Charles Wilson Magee
Occupation:Silverstein Properties | Chief EngineerReflections:The New York Times Portraits of Grief
Charlie Wilson woke on Tuesday- September 11, 2001 like he had on previous days, going to a job he enjoyed. Chief engineer for the World Trade Center complex. Mr. Magee knew how things worked. He oversaw the hundreds of miles of ventilation ducts, pipes and electric wires of the complex — the arteries of what amounted to a small city.
Working with many people he liked, young and old. Training those that needed it, something he also enjoyed. He was a tie wearing supervisor who often rolled up his sleeves and worked with those he supervised. His blue collar background was a part of who he was, and proud of it. A loyal member of his union he was well liked by all of those he worked with. That fateful morning he had been talking to his friend Mike, whose son was starting a job as a helper a few days later.
Working at the twin towers was a proud accomplishment. His niece even remembers him taking her to the top even before the safety fences were put into place to enjoy the view of the city. A great view to be sure. New York, Gotham, by what ever name you call it, one of the great cities of the United States. Like our country a melting pot filled with people from all over the world, and Charlie Magee worked at one of it’s most visible landmarks, one of the many men & women that took care of those buildings. A building with a twin right next to it.
The twin towers of New York housed a very diverse work force. Filled with many businesses that called them home. He knew a great many of them and the people that worked in the many offices. They in turn knew him, and would often stop and talk to him. Busy or not Charlie would take a few minutes to chat and return back to work.
While he did enjoy his work he also enjoyed life. He was a pilot and loved to fly, and jump out of those planes too. Yes he was a skydiver too. Just another example of his nervy disposition. Like during a flight to the Grand Canyon, his wife of 13 yrs, Janet Wexler-Magee, relates that the radio died and gauges went out. Charlie did not panic… quickly diagnosing the problem as a power loss, and was able to set down at a local airfield. “He was like that,” she said.
He also loved motorcycles. He loved to ride. On many occasions taking his niece Carolyn along. Something she remembers very fondly. “He always helped me with my schoolwork,” she recalled, “Took me for rides on his motorcycle. He always took me to the Macy’s Thanksgiving Day parades in New York.” Like the rest of his family she will miss him greatly.
These words are often repeated when people talk about him. Words like Generous, friendly, helpful, kind and also selfless. An everyman, a regular guy that anyone would be proud to call friend.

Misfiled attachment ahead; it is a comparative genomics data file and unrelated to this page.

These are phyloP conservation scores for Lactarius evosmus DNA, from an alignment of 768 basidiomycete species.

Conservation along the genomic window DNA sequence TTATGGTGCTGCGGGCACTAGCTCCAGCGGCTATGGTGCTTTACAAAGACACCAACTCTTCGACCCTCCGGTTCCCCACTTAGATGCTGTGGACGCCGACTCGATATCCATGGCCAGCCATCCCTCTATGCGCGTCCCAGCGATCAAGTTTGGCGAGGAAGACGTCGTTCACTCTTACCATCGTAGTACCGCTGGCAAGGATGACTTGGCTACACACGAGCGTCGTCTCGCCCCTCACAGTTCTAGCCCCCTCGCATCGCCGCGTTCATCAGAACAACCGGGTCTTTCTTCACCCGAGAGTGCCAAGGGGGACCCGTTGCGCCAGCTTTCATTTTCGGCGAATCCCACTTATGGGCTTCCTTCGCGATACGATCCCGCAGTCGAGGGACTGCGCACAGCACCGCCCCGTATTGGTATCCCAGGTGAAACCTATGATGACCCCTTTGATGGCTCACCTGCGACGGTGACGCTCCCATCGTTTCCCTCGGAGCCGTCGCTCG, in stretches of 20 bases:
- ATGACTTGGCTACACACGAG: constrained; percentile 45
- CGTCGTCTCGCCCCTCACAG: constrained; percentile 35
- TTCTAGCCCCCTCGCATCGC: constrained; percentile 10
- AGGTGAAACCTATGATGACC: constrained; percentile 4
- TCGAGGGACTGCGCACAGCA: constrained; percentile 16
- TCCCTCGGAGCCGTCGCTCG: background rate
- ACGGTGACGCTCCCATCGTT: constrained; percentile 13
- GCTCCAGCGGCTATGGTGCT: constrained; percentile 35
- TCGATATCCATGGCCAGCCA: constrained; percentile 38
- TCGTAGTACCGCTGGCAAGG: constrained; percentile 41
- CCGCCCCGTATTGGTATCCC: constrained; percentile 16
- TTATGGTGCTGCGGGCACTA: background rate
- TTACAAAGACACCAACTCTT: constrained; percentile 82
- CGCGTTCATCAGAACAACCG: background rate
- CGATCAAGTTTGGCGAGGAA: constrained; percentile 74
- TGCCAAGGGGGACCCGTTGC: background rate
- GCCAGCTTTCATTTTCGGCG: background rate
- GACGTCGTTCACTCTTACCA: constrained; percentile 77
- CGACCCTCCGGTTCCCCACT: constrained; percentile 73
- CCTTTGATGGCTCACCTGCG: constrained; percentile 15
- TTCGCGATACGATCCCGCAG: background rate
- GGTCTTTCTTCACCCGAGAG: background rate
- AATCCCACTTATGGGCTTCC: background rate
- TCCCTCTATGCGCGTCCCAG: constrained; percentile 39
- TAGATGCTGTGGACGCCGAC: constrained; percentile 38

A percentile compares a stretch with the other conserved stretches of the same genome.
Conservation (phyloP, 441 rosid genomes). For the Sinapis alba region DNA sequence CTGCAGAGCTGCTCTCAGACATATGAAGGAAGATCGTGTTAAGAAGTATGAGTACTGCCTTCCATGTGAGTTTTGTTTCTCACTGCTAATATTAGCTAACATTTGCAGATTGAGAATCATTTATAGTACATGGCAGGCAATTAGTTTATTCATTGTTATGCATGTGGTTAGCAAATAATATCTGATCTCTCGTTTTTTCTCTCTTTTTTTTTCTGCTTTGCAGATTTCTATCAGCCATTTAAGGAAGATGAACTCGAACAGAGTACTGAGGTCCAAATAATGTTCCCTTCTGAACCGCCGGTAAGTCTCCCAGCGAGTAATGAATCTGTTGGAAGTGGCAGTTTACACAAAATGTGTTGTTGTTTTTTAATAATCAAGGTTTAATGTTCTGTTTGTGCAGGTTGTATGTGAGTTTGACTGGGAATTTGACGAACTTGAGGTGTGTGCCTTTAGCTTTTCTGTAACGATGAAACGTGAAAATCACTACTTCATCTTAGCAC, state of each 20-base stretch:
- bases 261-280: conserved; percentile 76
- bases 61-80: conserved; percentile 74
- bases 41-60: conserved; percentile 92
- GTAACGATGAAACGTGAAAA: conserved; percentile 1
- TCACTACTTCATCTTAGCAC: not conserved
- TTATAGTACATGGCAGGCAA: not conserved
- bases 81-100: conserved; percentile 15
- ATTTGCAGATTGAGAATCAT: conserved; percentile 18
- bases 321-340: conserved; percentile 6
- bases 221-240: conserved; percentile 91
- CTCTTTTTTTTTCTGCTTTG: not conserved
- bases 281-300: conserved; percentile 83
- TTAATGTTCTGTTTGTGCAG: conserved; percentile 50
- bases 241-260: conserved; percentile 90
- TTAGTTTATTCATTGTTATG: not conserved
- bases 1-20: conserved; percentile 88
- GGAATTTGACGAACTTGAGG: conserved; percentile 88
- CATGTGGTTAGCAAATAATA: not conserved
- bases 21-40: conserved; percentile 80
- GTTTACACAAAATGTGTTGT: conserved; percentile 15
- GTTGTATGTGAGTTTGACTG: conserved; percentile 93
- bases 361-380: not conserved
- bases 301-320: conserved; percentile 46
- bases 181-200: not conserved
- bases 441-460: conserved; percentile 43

Now I must admit that I did not know Mr. Charles Wilson Magee. Before Project 2996 I had no idea who this man was. Like many of us he and the many others killed that day were faceless victims of a horrendous national tragedy. When I agreed to participate I didn’t know what to write about this man. I had very little to go on, but what I did read made me feel I knew him. He was someone I think I would’ve liked and even been friends with.
I have no doubt his family still misses him. My goal is to let you know he was not just some faceless, nameless victim. He lived his life like we all want to live. With gusto! Enjoying our job, AND our family & friends.
After this fateful day the theme from President Bush was “Never Forget”. While some may have forgotten WE were attacked by terrorists that day, I have not. I have joined Project 2996. Our goal is to make sure people “NEVER FORGET”!. Never forget the PEOPLE that were killed. They were someone’s Dad, Mother, Brother, Sister. Their Grandma or Grandpa, Aunt, Uncle or cousin. They were SOMEBODY!! And we should not forget them, neither should you.
Charles Wilson Magee was a good man who by a stroke of fate became what the press considers "collateral damage". Project 2996 wants to change that. Remember this man and the many others who died this day 8 years ago. This man who gave of his time freely to those he could help. Let’s help Charlie and his family and the families of the others by keeping them alive in our memories by passing along this memorial.
There is an old Cherokee saying: When you were born, you cried and the world rejoiced... Live your life so that when you die, the world cries and you rejoice.
Charlie Magee did that, he lived his life as a good man, a good person. Those are not just my words, but the memories of his wife, niece, and countless friends. The people who knew him best!
“To a beautiful garden our Friend has gone to the land of perfect rest.
His work is done and the setting sun has sealed his life long quest.
He has left this earthly garden for a home beyond the sea.
But though he is gone, he still lives on in the garden of our memory."